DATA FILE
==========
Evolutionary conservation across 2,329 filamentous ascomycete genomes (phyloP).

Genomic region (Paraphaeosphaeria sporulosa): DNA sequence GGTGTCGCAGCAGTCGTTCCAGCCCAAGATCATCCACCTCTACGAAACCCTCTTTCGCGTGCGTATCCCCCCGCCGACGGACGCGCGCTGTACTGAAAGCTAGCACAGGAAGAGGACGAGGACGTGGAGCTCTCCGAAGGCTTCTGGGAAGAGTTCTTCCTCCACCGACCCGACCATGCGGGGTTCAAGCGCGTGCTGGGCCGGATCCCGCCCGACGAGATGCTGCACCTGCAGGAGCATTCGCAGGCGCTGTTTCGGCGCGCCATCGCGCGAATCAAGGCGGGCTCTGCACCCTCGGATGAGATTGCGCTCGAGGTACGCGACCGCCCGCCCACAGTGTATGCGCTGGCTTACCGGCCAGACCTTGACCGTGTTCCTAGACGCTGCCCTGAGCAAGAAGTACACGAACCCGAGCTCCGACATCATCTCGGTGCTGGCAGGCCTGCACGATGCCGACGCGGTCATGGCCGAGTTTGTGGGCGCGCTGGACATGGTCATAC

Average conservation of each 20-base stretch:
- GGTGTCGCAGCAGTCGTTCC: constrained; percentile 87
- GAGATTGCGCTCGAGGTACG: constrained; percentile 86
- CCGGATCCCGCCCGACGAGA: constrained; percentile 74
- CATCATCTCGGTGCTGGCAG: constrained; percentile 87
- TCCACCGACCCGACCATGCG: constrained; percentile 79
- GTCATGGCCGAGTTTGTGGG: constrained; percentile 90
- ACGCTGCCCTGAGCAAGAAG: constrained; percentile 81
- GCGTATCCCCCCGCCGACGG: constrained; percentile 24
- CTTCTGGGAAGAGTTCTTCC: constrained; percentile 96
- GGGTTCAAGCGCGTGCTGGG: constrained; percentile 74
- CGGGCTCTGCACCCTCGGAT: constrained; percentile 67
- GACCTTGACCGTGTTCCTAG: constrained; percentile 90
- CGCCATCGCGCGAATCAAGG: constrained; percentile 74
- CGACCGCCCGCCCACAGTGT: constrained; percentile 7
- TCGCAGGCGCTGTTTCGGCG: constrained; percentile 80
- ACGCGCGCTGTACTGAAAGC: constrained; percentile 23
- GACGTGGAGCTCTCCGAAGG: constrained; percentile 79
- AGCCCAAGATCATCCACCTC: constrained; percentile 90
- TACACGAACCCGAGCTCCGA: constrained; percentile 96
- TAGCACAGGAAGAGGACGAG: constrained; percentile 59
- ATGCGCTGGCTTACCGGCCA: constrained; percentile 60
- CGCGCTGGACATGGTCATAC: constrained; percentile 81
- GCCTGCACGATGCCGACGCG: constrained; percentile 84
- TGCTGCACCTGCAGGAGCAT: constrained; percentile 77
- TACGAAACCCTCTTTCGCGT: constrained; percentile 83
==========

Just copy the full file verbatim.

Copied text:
Evolutionary conservation across 2,329 filamentous ascomycete genomes (phyloP).

Genomic region (Paraphaeosphaeria sporulosa): DNA sequence GGTGTCGCAGCAGTCGTTCCAGCCCAAGATCATCCACCTCTACGAAACCCTCTTTCGCGTGCGTATCCCCCCGCCGACGGACGCGCGCTGTACTGAAAGCTAGCACAGGAAGAGGACGAGGACGTGGAGCTCTCCGAAGGCTTCTGGGAAGAGTTCTTCCTCCACCGACCCGACCATGCGGGGTTCAAGCGCGTGCTGGGCCGGATCCCGCCCGACGAGATGCTGCACCTGCAGGAGCATTCGCAGGCGCTGTTTCGGCGCGCCATCGCGCGAATCAAGGCGGGCTCTGCACCCTCGGATGAGATTGCGCTCGAGGTACGCGACCGCCCGCCCACAGTGTATGCGCTGGCTTACCGGCCAGACCTTGACCGTGTTCCTAGACGCTGCCCTGAGCAAGAAGTACACGAACCCGAGCTCCGACATCATCTCGGTGCTGGCAGGCCTGCACGATGCCGACGCGGTCATGGCCGAGTTTGTGGGCGCGCTGGACATGGTCATAC

Average conservation of each 20-base stretch:
- GGTGTCGCAGCAGTCGTTCC: constrained; percentile 87
- GAGATTGCGCTCGAGGTACG: constrained; percentile 86
- CCGGATCCCGCCCGACGAGA: constrained; percentile 74
- CATCATCTCGGTGCTGGCAG: constrained; percentile 87
- TCCACCGACCCGACCATGCG: constrained; percentile 79
- GTCATGGCCGAGTTTGTGGG: constrained; percentile 90
- ACGCTGCCCTGAGCAAGAAG: constrained; percentile 81
- GCGTATCCCCCCGCCGACGG: constrained; percentile 24
- CTTCTGGGAAGAGTTCTTCC: constrained; percentile 96
- GGGTTCAAGCGCGTGCTGGG: constrained; percentile 74
- CGGGCTCTGCACCCTCGGAT: constrained; percentile 67
- GACCTTGACCGTGTTCCTAG: constrained; percentile 90
- CGCCATCGCGCGAATCAAGG: constrained; percentile 74
- CGACCGCCCGCCCACAGTGT: constrained; percentile 7
- TCGCAGGCGCTGTTTCGGCG: constrained; percentile 80
- ACGCGCGCTGTACTGAAAGC: constrained; percentile 23
- GACGTGGAGCTCTCCGAAGG: constrained; percentile 79
- AGCCCAAGATCATCCACCTC: constrained; percentile 90
- TACACGAACCCGAGCTCCGA: constrained; percentile 96
- TAGCACAGGAAGAGGACGAG: constrained; percentile 59
- ATGCGCTGGCTTACCGGCCA: constrained; percentile 60
- CGCGCTGGACATGGTCATAC: constrained; percentile 81
- GCCTGCACGATGCCGACGCG: constrained; percentile 84
- TGCTGCACCTGCAGGAGCAT: constrained; percentile 77
- TACGAAACCCTCTTTCGCGT: constrained; percentile 83